0
$\begingroup$

I have been fuzzy on this transformation stuff and am practicing for an upcoming test.

 Find the standard matrix: counterclockwise rotation through 60 degrees, followed by a reflection in the line y=x

I am not exactly sure how to do this. My textbook gives an example of how to find the standard matrix of a rotation by a formula. I also know that the standard matrix of a reflection of the line y=x is {{0,1},{1,0}}. But, I don't really know how to tackle this problem.

Thanks

$\endgroup$
1
$\begingroup$

Hint: The column vectors of the linear transformation matrix will be wherever the standard basis vectors are mapped to.

$\endgroup$
  • $\begingroup$ Hmm, I don't know how I should put that statement in action $\endgroup$ – A A Apr 6 '14 at 1:14
  • $\begingroup$ where the standard basis vectors are mapped to. What does this mean? $\endgroup$ – A A Apr 6 '14 at 1:17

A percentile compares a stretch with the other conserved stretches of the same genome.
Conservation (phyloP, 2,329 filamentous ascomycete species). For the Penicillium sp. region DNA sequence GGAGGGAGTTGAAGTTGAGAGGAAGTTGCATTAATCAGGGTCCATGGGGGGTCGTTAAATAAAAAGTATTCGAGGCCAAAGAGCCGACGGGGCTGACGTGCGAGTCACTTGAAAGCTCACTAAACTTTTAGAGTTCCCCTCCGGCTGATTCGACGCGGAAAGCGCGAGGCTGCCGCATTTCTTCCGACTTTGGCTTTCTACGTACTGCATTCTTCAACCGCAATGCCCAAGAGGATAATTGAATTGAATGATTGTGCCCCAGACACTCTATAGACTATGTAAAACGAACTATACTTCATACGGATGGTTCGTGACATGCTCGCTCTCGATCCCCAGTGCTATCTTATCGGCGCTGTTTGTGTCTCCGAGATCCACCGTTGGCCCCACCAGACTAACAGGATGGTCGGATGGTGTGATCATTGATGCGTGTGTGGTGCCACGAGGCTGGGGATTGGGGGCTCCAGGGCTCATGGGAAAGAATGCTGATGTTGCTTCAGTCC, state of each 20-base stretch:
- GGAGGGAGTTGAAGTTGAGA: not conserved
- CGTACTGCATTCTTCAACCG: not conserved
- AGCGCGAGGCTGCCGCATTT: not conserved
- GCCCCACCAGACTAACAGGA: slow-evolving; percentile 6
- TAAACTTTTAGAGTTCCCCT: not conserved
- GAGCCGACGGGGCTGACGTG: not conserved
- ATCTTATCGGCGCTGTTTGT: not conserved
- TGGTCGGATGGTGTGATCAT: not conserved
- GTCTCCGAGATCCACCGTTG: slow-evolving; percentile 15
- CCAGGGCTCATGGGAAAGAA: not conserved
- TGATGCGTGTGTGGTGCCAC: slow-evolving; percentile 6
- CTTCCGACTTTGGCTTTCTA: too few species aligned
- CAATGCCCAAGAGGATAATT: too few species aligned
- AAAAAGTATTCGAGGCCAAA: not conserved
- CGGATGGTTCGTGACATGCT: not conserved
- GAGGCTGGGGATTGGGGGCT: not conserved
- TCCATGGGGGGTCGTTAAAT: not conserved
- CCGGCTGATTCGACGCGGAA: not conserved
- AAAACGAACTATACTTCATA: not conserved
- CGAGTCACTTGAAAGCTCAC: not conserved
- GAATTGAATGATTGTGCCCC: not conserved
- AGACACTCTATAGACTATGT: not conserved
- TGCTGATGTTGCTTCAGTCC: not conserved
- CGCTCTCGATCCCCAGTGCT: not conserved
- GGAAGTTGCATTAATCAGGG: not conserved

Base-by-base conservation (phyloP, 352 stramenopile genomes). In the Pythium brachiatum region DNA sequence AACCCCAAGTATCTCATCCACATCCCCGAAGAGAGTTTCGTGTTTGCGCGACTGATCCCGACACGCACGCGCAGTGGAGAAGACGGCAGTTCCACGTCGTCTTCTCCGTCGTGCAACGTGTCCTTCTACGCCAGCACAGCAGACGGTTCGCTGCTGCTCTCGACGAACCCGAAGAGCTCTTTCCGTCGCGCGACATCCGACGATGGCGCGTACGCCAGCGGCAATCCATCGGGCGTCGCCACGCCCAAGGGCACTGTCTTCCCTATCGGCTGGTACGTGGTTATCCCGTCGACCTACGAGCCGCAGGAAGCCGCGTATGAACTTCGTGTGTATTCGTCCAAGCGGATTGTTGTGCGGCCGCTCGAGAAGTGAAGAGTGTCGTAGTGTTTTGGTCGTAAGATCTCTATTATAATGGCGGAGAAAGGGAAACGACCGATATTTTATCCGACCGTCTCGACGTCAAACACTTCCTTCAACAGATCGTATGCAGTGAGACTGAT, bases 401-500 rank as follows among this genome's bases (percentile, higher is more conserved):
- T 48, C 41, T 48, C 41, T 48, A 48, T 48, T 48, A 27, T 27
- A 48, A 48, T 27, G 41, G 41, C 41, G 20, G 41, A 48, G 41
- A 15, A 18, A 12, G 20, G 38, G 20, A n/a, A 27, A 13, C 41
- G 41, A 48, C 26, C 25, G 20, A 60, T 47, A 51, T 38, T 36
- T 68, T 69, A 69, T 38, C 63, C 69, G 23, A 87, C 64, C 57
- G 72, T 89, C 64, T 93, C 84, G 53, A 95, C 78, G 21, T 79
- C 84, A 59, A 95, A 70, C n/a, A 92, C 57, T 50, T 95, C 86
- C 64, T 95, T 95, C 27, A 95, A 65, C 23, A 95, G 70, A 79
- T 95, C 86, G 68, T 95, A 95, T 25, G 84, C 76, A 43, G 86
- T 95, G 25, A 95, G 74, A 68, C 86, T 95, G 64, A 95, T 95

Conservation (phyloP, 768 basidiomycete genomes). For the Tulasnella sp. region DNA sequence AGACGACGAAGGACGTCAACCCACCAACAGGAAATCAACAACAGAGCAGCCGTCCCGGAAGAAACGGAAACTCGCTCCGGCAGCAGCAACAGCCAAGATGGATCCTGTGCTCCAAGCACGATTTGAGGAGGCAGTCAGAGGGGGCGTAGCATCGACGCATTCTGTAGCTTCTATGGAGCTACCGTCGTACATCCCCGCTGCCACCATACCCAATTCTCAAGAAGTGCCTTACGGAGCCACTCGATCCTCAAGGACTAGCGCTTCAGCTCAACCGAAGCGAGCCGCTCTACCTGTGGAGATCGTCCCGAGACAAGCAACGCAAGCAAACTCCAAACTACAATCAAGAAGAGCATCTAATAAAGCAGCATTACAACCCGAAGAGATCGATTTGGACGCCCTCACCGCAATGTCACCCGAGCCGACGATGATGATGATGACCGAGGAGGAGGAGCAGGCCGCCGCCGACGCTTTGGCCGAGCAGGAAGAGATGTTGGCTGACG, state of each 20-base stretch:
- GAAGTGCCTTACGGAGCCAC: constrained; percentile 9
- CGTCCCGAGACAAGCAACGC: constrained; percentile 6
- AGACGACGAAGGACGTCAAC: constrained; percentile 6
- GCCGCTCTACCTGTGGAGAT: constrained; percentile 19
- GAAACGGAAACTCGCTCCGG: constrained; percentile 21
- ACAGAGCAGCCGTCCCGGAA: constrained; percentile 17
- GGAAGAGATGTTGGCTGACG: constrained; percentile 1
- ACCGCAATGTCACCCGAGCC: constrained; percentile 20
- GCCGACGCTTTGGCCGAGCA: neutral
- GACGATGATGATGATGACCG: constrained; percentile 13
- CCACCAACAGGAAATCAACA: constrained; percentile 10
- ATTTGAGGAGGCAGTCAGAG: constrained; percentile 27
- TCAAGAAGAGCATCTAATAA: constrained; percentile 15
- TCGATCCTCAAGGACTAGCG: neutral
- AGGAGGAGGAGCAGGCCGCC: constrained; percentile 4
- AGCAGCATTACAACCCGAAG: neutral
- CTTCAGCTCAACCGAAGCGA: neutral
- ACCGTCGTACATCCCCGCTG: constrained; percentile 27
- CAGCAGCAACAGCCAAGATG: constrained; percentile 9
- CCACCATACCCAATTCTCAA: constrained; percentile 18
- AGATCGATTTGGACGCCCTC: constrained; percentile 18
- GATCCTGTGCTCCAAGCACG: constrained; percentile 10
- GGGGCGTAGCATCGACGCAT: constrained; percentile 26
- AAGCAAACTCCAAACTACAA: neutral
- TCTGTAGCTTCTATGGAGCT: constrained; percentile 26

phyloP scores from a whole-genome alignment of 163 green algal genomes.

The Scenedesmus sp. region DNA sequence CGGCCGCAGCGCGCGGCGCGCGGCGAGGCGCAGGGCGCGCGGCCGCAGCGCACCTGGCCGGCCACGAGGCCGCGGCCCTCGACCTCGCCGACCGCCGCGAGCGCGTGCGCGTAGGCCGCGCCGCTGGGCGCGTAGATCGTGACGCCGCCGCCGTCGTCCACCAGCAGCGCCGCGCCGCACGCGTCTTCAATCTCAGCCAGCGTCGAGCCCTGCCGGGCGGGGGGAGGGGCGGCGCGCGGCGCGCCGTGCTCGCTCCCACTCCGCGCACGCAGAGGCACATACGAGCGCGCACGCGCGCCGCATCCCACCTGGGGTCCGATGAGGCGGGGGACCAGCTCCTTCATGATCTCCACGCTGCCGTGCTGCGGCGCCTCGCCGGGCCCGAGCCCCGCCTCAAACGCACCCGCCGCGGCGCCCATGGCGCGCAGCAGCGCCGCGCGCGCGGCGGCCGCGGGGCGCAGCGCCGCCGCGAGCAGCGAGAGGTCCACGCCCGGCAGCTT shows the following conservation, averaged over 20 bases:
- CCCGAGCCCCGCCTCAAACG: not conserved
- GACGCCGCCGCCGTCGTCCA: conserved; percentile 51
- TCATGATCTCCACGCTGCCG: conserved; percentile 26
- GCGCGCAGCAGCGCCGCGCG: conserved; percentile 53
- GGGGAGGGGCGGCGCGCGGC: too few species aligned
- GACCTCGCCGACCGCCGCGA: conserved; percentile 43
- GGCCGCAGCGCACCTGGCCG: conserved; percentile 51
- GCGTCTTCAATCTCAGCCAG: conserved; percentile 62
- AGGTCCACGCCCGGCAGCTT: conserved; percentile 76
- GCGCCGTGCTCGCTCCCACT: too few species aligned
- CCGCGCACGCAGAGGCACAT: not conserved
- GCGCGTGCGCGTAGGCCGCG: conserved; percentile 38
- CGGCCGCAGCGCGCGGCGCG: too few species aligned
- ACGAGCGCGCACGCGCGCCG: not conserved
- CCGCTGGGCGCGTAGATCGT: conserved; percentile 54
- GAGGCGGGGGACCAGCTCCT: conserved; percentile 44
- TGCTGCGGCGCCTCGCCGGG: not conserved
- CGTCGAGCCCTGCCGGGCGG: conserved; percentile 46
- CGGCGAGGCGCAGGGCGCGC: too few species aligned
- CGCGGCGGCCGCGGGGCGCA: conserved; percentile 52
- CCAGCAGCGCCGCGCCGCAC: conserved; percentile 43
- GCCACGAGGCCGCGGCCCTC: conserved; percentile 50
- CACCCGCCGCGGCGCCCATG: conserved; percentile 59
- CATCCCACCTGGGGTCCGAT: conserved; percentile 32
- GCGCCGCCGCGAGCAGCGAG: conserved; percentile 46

• $\begingroup$ The vector $<1, 0>$, our first standard basis vector, gets rotated $60$ degrees, so it becomes $<.5, \frac{\sqrt{3}}{2}>$. Next, it gets reflected over the line $y=x$. In other words, the $x$ coordinate becomes the $y$-coordinate and vice versa. So we get $<\frac{\sqrt{3}}{2}, .5>$. This is therefore the first column vector in our matrix. For the second column in our matrix, you'll have to find where the second standard basis vector, $<0, 1>$, gets mapped to. $\endgroup$ – Kaj Hansen Apr 6 '14 at 1:17
  • $\begingroup$ So the other column vector should be <0.5, sqrt(3)/2>, right? $\endgroup$ – A A Apr 6 '14 at 1:22
  • $\begingroup$ I have used your method and the matrix should be {{sqrt(3)/2,0.5},{0.5,sqrt(3)/2}} $\endgroup$ – A A Apr 6 '14 at 1:27

Your Answer

By clicking “Post Your Answer”, you agree to our terms of service, privacy policy and cookie policy

Not the answer you're looking for? Browse other questions tagged or ask your own question.